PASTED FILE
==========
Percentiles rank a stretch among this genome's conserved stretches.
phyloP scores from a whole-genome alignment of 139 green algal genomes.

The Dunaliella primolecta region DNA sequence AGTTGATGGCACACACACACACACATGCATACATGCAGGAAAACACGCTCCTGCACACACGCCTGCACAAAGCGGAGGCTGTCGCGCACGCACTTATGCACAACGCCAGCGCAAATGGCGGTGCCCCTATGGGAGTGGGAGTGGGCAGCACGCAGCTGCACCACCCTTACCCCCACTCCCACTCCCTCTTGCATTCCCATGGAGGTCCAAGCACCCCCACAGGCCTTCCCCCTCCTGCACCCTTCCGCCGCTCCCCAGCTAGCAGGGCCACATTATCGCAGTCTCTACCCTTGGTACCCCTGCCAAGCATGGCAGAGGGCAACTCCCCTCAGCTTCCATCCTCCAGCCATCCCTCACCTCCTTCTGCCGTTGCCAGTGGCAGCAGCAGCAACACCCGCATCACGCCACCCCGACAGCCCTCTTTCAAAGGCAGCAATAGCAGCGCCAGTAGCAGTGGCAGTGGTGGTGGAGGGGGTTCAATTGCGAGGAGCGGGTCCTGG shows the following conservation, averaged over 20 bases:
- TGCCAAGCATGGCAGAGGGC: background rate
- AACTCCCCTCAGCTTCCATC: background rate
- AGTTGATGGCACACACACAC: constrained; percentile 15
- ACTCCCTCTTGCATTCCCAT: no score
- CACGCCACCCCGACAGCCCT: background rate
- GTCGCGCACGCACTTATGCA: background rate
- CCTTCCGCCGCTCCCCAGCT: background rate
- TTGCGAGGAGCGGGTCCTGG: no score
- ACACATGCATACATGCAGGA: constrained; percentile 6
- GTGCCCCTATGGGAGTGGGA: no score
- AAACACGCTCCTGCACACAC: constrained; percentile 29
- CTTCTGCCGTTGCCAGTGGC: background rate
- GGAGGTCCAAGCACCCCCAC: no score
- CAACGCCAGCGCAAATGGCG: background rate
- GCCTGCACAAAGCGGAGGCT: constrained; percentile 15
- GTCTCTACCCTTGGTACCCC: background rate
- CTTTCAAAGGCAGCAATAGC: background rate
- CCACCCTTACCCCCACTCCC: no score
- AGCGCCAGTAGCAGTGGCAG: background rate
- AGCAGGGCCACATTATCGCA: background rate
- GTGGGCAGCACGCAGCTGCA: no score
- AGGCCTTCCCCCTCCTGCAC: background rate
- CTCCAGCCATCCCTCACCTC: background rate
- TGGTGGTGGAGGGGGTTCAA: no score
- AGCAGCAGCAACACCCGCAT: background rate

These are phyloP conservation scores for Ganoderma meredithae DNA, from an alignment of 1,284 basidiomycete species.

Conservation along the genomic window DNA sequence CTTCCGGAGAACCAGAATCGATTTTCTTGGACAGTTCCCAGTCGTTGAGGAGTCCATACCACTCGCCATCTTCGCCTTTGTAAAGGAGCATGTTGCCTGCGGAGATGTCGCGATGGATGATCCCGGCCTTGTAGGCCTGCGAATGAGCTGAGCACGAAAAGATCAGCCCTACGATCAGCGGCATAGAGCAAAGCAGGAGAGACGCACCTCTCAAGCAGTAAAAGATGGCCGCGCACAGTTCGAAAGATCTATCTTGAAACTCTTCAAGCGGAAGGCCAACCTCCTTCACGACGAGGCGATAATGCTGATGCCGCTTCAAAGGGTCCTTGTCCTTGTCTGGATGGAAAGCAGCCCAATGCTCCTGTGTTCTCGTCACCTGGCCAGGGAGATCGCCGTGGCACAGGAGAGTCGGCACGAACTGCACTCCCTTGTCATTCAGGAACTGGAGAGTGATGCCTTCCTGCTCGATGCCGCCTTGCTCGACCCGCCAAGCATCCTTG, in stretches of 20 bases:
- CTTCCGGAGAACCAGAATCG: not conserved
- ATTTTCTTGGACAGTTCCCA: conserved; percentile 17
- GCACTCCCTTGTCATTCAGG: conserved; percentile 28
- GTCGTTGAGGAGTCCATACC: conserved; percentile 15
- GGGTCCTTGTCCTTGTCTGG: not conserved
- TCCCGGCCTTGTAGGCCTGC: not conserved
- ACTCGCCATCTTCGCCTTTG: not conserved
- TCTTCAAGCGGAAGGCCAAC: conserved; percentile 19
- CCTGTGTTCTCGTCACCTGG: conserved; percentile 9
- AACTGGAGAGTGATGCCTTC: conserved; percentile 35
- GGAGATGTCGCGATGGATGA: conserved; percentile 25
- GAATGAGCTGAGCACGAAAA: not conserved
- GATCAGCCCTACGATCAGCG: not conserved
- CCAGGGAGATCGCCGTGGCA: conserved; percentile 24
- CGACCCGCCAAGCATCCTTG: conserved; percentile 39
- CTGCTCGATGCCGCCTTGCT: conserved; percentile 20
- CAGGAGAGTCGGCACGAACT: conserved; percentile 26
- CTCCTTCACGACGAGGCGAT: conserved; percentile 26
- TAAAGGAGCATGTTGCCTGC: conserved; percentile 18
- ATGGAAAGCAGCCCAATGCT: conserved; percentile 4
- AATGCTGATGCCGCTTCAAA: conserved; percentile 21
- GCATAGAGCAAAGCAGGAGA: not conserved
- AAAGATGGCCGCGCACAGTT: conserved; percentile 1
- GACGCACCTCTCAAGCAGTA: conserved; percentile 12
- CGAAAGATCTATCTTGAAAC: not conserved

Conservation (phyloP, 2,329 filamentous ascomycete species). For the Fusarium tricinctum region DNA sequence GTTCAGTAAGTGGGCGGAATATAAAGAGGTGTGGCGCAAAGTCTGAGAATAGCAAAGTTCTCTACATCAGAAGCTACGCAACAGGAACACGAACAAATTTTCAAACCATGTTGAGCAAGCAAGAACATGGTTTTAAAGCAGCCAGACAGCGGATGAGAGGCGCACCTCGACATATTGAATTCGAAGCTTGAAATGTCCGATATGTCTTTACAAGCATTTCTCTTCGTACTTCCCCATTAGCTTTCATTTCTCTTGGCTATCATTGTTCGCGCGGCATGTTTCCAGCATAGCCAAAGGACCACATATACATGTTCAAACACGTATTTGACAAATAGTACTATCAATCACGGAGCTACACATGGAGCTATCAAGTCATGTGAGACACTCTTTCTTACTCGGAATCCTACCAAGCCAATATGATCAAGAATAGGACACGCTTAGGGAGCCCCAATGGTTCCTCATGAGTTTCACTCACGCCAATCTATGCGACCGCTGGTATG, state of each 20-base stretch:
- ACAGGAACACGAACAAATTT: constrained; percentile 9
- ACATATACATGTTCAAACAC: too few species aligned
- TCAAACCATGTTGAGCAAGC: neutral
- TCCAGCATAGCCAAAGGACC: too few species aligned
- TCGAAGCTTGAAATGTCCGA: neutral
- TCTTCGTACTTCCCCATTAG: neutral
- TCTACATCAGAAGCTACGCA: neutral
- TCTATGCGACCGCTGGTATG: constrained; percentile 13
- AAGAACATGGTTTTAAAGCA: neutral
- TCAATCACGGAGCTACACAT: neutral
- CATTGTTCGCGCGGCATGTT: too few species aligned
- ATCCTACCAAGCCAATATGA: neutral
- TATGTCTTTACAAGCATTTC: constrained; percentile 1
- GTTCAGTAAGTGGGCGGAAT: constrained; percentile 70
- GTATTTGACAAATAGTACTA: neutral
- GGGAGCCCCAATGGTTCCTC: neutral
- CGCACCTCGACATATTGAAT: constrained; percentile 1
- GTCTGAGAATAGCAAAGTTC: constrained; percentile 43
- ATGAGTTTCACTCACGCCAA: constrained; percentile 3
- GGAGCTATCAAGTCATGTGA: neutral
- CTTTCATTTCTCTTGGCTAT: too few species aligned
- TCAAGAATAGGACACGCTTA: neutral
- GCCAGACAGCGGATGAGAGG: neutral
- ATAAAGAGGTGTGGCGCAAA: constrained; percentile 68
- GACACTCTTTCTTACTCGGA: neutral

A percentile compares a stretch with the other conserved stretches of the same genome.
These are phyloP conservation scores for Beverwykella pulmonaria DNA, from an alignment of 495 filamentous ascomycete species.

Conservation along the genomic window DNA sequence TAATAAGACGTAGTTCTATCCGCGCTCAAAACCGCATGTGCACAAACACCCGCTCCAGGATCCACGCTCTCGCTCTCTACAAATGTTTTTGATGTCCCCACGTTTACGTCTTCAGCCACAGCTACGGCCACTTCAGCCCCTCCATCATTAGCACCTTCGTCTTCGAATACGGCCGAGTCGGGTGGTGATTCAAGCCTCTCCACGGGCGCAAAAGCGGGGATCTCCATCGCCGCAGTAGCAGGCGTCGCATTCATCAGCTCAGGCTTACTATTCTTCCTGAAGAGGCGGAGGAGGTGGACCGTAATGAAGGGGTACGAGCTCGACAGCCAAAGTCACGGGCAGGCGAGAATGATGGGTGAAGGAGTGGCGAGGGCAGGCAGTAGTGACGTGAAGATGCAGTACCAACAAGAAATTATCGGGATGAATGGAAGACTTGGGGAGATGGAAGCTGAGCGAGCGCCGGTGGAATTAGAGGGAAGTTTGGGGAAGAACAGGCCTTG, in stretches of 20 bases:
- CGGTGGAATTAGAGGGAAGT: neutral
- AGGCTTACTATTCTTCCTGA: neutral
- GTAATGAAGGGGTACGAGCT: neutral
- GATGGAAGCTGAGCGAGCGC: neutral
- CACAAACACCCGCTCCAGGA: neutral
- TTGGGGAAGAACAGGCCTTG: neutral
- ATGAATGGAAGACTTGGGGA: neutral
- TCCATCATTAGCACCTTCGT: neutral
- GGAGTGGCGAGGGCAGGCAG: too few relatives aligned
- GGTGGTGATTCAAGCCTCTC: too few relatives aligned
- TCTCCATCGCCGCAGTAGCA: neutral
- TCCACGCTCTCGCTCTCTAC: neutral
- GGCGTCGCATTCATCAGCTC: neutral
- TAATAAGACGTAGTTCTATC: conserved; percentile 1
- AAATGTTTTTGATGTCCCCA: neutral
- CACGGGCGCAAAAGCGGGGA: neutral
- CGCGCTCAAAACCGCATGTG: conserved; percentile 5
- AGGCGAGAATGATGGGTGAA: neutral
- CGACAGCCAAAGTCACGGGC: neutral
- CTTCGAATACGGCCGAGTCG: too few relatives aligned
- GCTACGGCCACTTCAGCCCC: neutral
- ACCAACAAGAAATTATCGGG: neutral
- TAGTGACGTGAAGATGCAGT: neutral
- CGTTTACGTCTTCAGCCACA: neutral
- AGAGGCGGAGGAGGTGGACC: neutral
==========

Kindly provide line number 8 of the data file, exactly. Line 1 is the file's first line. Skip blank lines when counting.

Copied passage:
- CACGCCACCCCGACAGCCCT: background rate